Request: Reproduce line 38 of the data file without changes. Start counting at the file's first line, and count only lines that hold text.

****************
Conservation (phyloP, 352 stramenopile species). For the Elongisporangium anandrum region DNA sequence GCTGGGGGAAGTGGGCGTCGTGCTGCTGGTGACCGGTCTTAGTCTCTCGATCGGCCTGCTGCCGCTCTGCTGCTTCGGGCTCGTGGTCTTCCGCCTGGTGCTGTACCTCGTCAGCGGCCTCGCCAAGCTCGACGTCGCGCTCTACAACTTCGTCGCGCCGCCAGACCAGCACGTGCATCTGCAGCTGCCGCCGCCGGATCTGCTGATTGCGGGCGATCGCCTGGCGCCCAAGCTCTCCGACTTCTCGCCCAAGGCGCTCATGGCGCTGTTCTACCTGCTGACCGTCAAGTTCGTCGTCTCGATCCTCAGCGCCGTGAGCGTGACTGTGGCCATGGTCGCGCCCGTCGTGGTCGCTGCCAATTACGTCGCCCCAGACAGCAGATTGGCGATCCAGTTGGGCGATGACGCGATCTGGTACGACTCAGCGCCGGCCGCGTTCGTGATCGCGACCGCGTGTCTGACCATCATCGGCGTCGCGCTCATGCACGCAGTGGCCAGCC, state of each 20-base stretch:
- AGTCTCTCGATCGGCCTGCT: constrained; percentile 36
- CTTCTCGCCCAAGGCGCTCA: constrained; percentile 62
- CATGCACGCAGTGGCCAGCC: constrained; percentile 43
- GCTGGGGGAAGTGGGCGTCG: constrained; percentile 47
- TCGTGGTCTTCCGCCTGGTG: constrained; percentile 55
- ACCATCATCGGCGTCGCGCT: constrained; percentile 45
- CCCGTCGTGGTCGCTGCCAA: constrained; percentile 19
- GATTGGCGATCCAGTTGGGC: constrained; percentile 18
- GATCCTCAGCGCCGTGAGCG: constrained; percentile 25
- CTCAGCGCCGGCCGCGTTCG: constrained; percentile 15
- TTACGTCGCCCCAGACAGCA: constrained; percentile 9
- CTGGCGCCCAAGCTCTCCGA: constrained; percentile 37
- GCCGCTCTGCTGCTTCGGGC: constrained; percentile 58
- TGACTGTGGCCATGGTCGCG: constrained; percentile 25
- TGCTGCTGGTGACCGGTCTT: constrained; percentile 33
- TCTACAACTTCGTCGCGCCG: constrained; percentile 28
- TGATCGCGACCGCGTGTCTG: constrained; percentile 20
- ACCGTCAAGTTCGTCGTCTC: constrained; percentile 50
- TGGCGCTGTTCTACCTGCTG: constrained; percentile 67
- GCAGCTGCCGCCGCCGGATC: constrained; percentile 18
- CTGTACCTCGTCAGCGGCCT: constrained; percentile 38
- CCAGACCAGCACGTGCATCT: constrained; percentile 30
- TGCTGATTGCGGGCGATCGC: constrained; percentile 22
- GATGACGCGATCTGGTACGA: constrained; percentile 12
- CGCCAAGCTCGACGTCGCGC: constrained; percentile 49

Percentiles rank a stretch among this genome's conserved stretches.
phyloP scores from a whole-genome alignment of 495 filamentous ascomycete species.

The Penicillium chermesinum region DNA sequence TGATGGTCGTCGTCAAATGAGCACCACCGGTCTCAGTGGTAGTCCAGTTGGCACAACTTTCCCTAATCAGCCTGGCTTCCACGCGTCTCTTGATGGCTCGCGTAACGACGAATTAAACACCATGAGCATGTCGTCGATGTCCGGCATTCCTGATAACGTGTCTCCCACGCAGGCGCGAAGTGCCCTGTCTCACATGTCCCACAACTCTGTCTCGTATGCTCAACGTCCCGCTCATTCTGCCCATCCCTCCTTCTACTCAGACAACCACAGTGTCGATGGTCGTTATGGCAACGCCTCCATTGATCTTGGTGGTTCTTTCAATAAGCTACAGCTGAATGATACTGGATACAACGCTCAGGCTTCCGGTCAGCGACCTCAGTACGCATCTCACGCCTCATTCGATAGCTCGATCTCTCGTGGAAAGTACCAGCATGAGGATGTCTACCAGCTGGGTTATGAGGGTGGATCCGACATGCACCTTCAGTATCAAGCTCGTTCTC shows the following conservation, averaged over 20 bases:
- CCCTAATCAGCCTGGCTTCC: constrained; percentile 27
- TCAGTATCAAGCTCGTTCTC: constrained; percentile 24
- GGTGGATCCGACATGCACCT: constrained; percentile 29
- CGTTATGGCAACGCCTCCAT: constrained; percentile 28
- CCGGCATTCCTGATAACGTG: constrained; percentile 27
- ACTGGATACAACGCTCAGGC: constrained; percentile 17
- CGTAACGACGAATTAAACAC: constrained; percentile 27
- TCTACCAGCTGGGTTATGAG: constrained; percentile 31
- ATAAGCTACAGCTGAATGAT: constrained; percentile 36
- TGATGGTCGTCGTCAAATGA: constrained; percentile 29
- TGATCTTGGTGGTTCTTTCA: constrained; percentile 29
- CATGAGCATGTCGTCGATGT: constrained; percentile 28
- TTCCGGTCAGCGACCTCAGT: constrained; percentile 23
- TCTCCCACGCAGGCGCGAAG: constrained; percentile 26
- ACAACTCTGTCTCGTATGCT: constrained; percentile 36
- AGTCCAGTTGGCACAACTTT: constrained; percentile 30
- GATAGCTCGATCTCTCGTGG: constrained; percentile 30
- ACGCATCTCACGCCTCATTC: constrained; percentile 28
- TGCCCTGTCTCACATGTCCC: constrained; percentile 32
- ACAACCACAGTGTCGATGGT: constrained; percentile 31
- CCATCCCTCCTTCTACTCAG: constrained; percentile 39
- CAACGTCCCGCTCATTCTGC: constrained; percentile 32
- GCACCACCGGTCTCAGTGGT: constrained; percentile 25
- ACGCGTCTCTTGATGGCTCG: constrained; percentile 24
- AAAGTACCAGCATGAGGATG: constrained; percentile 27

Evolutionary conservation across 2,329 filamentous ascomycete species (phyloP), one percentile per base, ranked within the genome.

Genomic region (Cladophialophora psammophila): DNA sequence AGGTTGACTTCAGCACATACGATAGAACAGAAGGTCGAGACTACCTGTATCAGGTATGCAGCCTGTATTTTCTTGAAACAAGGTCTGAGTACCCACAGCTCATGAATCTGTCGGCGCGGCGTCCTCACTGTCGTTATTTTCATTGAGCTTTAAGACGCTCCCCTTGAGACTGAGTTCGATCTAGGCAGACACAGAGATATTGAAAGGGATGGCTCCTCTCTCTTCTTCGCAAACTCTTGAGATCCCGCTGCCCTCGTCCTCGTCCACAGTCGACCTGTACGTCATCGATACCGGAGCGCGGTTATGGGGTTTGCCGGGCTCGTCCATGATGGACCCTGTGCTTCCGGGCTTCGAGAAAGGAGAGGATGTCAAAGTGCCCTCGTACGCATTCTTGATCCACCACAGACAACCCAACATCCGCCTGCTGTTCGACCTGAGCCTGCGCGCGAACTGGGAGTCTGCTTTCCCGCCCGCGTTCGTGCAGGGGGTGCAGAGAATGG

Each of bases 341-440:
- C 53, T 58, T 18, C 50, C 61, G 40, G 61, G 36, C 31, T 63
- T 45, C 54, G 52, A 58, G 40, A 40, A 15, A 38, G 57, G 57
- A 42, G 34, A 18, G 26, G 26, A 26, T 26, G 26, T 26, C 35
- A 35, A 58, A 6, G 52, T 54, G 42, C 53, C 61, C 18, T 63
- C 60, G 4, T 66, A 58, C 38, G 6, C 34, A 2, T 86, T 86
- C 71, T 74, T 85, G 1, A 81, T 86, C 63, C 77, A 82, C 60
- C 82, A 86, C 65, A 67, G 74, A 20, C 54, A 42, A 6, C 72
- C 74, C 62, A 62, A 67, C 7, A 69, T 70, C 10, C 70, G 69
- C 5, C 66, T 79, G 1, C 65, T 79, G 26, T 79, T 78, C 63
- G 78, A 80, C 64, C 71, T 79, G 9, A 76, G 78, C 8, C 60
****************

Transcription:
- ATAAGCTACAGCTGAATGAT: constrained; percentile 36